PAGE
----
Holy Thursday in the Tenderloin

“That guy, Jesus, did something like this.”

Indeed.

I rolled a new pair of socks gently over the man’s ankles and offered him another clean pair for the road. As I gave his foot one last tender squeeze, I said a quiet prayer for him. It was always how I ended my massages.

During my graduate studies, my pastoral education brought me to a long-term volunteer commitment at the Care Through Institute in San Francisco. The organization’s mission is simple: “to be present with human suffering and promote healing through human connection. We do this by serving in the spirit of compassion, non-judgment, and love.” Care Through Touch volunteers can be found in a variety of settings: shelters, day-centers and Single-Room Occupancy hotels (SROs) offering chair massages. Many of my fellow volunteers went on to careers in hospital chaplaincy.

The physical effects of massage have always been secondary to the larger symbolism that asserts the God-given dignity of each of the individuals being served, many of whom are plagued by homelessness, addiction, mental illness, racism or disability. One of the day-centers where I volunteered was a safe haven for sex workers. These women had been so exploited and traumatized that basic human touch, such as the squeeze of the shoulder, can feel weaponized. If after months of building quiet trust, one of the women accepted the offer for a massage, the moment always felt graced.

Every year on Holy Thursday, Care Through Touch offers a foot-massage event in the San Francisco’s Tenderloin neighborhood. The Tenderloin is an area of 50 square blocks, buffeted on other sides by extremely expensive real estate and high-end shopping. The neighborhood has resisted gentrification, maintaining a long-standing reputation for crime, homelessness and sex work. For low-income families struggling in one of the wealthiest cities in the country, it is one of the last few neighborhoods where rent may be affordable.

Foot massages in the Tenderloin were often challenging. Inadequate shoes and miles of walking-on-concrete could take their toll. We would offer foot-washing before the massage and would bring clean bandages and antibacterial lotion for sores and scrapes. Undoubtedly, these feet were not unlike those of Jesus’ disciples, caked with the dust and grit from traveling endless miles in sandals.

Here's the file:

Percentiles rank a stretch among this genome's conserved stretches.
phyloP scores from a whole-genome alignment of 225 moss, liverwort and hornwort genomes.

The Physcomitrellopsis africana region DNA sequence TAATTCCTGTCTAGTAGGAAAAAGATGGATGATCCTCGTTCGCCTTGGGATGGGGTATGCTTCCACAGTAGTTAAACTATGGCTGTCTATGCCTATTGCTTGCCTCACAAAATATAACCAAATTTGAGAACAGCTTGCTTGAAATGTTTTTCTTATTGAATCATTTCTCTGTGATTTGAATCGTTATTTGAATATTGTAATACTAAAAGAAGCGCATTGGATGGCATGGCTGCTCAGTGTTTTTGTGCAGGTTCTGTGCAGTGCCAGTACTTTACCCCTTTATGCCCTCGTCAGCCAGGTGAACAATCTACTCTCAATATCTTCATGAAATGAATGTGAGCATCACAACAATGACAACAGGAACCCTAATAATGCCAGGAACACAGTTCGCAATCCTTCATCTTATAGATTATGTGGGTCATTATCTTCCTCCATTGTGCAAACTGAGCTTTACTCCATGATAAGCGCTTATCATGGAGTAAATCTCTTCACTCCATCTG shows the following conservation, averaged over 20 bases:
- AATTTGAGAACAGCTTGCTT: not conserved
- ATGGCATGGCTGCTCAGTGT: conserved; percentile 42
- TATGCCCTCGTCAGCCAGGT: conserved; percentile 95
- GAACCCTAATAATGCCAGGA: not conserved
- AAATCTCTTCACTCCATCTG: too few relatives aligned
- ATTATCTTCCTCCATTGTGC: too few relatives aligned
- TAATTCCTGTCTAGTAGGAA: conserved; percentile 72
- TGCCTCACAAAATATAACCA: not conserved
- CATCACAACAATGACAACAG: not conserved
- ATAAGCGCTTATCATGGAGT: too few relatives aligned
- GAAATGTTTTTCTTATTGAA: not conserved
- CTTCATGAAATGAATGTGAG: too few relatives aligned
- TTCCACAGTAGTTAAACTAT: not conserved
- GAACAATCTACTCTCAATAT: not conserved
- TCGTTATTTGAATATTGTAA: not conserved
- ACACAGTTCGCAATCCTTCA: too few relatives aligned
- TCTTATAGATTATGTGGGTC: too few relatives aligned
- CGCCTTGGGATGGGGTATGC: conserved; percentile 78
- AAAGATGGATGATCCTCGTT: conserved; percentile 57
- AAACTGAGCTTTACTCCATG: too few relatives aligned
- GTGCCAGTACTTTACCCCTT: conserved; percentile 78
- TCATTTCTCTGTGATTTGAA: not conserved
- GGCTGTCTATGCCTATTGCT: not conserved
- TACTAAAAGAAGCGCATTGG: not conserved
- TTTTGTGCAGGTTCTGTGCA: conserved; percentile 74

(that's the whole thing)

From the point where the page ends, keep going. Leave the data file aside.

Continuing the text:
Paul is a military-veteran. Due to a spinal injury during his last month in Vietnam, he was left a paraplegic. Bound to a wheelchair and facing administrative challenges in receiving his V.A. benefits, Paul struggled to work and eventually became chronically homeless. The first time I saw him down the line waiting patiently for a chair massage, I grew nervous about my nascent massage skills and hoped that one of the more experienced volunteers would serve him. When it became apparent that we would be assigned together, I sent a worried glance to my supervisor. She barely glanced up, “Remember why you’re here.” I took a deep breath and called on the Holy Spirit. After the massage was over, Paul gingerly reached for my hand. I noticed that his eyes were moistened with tears.

“That is the first time I have been touched by another person in three years. It felt good.”

Paul became one of my “regulars.” When he waited for me on one such Holy Thursday, I told him that I had come prepared for foot massages not the regular chair massages. “It okay, I’ll take a foot massage.”

“Can you even feel your feet?” I asked gently.

“Nope, but being with you will be enough.”

The Holy Thursday liturgies in our parishes are beautiful remembrances of Jesus’ servant leadership. Yet after my Holy Thursdays in the Tenderloin, I cannot help but reflect on how sanitized the ritual can feel – white albs, fresh water, and already-clean feet. In my own spirituality journey, I long to be jolted out of my own sense of comfort and familiarity. I long to return to the streets, literally and metaphorically.

It was these moments, these Holy Thursdays, where perceived boundaries and expectations melted away. Serving one another is ultimately about mutuality. This is why Jesus crossed so many social and religious barriers to meet those on the margins of society.

Being with Jesus will be enough. Seeing the Jesus in each other has the power to heal all that divides us. There is no us and no them. Only love.

Photo Courtesy of Matt Collamer @matt_collamer

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